More than 4,000 people and groups have registered to speak at hearings into a proposed pipeline that would ship crude from Alberta’s oilsands to fill supertankers on the British Columbia coast.
Opponents of the $5.5-billion Enbridge Northern Gateway pipeline hope the surge of public interest will pressure Ottawa not to approve the project.
Community hearings are to start in January. Each person will be given 10 minutes to speak.
Dana Adams is one of the people who has registered and says she is eager to tell a federal review panel what she thinks.
“I think this is an environmental disaster waiting to happen,” said Adams, who is the chef and owner of Queen B’s Cafe in Queen Charlotte, B.C.
Adams worries an oil tanker could run aground and foul the pristine coastal waters similar to what happened in 1989 when the Exxon Valdez hit a reef in Alaska.
“We are right on the water and it is gorgeous. For me it is too much to lose if we do have a spill.”
Calgary-based Enbridge says it welcomes public input, but is concerned the process could bog down.
Enbridge spokesman Paul Stanway said the project is already eight months to a year behind. If approved, it’s possible the startup date for the pipeline could be pushed beyond 2017.
He said Enbridge is also concerned people could be manipulated by groups that hope to turn Northern Gateway into an anti-oilsands battleground similar to the Keystone XL pipeline debate in the U.S.
“There is no question that the groups internationally who are opposed to the development of oilsands oil are focused on both projects,” Stanway said.
“If this is a genuine expression of public interest, we have no concerns about that at all. What would be a concern is if this is a strategy being employed by political activists to try and undermine the regulatory process.”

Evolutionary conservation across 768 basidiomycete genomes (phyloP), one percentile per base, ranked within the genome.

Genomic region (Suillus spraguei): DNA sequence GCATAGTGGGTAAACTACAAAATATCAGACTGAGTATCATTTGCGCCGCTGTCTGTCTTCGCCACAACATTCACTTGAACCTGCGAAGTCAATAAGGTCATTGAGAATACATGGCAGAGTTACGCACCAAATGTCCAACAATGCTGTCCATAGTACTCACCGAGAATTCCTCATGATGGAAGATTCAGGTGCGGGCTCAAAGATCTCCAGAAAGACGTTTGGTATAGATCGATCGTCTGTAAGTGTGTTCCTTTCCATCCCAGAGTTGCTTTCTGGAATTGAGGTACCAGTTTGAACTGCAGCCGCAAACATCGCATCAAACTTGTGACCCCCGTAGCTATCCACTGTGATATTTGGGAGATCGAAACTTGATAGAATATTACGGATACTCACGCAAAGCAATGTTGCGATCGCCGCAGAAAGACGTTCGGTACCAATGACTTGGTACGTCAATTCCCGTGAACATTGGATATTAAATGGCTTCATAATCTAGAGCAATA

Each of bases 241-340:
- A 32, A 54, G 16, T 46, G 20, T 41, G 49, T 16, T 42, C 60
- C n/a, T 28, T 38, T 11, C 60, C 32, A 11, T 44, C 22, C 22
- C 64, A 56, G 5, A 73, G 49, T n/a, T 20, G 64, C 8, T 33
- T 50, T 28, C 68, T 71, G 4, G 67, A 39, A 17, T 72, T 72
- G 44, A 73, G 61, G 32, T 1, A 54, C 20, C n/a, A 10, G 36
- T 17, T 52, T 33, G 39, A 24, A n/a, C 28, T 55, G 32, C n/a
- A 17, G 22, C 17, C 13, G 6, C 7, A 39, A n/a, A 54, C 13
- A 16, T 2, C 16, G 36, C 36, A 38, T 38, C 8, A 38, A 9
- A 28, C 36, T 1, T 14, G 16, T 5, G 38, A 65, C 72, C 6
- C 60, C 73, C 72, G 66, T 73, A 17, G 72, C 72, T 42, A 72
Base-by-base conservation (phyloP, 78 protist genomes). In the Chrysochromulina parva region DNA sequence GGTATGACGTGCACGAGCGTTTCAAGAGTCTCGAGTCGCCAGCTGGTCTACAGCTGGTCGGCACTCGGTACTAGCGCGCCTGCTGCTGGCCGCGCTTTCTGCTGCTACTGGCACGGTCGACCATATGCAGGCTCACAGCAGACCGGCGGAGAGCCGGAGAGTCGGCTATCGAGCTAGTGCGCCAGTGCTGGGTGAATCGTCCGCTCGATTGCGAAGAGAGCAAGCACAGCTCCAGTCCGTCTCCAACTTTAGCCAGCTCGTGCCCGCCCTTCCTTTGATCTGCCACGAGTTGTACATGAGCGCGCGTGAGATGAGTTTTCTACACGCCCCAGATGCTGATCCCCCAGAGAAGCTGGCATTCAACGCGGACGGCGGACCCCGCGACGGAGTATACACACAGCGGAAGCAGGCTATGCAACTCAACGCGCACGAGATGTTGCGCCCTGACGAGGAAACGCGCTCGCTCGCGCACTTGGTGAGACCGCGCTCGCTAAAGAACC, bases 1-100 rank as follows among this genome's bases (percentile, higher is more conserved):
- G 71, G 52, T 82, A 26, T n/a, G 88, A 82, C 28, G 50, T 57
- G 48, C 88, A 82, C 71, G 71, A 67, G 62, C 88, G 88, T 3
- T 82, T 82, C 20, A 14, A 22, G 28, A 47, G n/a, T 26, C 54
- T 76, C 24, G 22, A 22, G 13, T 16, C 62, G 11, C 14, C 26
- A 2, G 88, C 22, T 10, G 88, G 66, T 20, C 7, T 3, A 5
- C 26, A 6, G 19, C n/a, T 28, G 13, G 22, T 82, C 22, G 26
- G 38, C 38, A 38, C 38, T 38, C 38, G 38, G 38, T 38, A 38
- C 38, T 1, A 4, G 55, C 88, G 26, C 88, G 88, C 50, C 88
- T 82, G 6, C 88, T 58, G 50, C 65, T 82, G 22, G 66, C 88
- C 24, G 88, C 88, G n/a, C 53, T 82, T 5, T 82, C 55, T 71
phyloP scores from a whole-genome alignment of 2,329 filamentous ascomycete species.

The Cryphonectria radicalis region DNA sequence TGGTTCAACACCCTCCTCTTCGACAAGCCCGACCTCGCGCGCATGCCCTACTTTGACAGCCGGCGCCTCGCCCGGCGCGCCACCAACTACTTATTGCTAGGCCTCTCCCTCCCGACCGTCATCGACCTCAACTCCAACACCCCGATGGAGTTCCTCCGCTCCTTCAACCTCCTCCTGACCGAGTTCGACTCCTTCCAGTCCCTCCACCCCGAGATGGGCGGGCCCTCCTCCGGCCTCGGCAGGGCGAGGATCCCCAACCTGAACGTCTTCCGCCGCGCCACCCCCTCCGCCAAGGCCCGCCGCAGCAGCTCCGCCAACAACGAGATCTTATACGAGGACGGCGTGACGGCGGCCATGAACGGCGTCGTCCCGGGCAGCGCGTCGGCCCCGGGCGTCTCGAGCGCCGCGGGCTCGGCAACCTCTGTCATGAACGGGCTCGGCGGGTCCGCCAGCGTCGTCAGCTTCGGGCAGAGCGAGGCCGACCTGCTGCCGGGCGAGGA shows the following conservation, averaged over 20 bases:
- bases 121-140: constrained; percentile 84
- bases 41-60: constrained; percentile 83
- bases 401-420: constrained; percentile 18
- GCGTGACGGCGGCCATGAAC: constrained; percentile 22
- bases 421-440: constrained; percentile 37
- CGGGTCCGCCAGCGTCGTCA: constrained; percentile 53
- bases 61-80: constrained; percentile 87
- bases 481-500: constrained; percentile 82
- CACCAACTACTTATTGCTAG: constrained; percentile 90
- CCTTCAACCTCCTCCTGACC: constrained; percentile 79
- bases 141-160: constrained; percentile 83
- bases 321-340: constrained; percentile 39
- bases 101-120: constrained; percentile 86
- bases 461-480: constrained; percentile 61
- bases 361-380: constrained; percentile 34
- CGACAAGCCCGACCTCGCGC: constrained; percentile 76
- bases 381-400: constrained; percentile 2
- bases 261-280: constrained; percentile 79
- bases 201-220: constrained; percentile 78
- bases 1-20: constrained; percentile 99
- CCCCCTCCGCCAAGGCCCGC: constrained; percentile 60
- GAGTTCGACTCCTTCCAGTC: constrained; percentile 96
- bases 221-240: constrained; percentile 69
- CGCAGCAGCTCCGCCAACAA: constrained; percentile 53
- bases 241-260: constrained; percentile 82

A Victoria-based group called the Dogwood Initiative is claiming some credit for the number of people who have registered to speak at the hearings.
Spokesman Eric Swanson says Dogwood’s “Mob the Mic” Internet campaign was supported by a coalition that includes the Living Oceans Society and the Spirit Bear Youth Coalition.
Other groups such as the Sierra Club, Friends of Wild Salmon and Forest Ethics ran separate registration campaigns. They spoke at universities and knocked on doors in communities along the pipeline route.
Swanson hopes the number and sentiment of the presenters will pressure the B.C. government to oppose Northern Gateway and make the project too politically divisive for the federal government.
“People feel, I think, an intense need to defend their coast and their rivers and their homes,” Swanson said from Victoria.
“It will be on the record and we hope it will create a political moment for B.C. politicians to respond to. I hope it will spark a national debate.”
Enbridge and project supporters, such as the Alberta government, say the pipeline would provide new markets in Asia and the U.S. for raw oilsands crude and create thousands of construction and long-term jobs.
The pipeline would run 1,200 kilometres from central Alberta across two mountain ranges to Kitimat on the B.C. coast. When fully operational, it would carry about 525,000 barrels of oil a day.